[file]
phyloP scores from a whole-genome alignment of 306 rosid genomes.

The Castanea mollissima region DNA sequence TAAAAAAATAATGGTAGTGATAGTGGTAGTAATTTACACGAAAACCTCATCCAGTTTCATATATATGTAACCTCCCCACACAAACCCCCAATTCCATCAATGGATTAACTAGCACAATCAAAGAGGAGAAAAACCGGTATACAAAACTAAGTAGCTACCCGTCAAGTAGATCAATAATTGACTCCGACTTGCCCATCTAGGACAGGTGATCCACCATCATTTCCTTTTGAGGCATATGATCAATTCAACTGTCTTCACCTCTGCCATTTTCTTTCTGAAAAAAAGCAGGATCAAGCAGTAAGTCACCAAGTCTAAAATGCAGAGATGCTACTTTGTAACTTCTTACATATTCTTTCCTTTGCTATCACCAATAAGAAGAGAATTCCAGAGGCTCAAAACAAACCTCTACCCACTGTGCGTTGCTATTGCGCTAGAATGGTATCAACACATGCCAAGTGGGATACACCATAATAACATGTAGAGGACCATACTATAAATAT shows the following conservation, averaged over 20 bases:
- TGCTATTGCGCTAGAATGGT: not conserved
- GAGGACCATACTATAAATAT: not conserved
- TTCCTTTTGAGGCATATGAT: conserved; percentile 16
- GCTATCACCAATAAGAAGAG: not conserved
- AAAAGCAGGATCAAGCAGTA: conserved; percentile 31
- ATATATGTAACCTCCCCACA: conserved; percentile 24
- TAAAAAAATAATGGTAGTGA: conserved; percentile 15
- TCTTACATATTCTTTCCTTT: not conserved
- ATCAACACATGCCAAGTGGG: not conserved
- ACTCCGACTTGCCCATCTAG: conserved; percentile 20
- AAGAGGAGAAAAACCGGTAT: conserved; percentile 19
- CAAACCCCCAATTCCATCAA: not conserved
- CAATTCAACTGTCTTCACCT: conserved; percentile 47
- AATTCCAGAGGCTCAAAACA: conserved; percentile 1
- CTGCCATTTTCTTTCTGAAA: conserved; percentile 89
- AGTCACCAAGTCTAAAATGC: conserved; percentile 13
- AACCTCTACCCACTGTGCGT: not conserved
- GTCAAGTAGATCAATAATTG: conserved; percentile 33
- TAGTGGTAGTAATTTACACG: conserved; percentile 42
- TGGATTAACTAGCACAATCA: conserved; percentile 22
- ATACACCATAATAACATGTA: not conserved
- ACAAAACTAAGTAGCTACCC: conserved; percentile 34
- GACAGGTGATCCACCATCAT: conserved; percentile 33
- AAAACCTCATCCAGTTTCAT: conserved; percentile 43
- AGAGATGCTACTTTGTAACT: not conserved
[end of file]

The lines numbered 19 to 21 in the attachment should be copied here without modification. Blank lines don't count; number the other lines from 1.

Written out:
- AACCTCTACCCACTGTGCGT: not conserved
- GTCAAGTAGATCAATAATTG: conserved; percentile 33
- TAGTGGTAGTAATTTACACG: conserved; percentile 42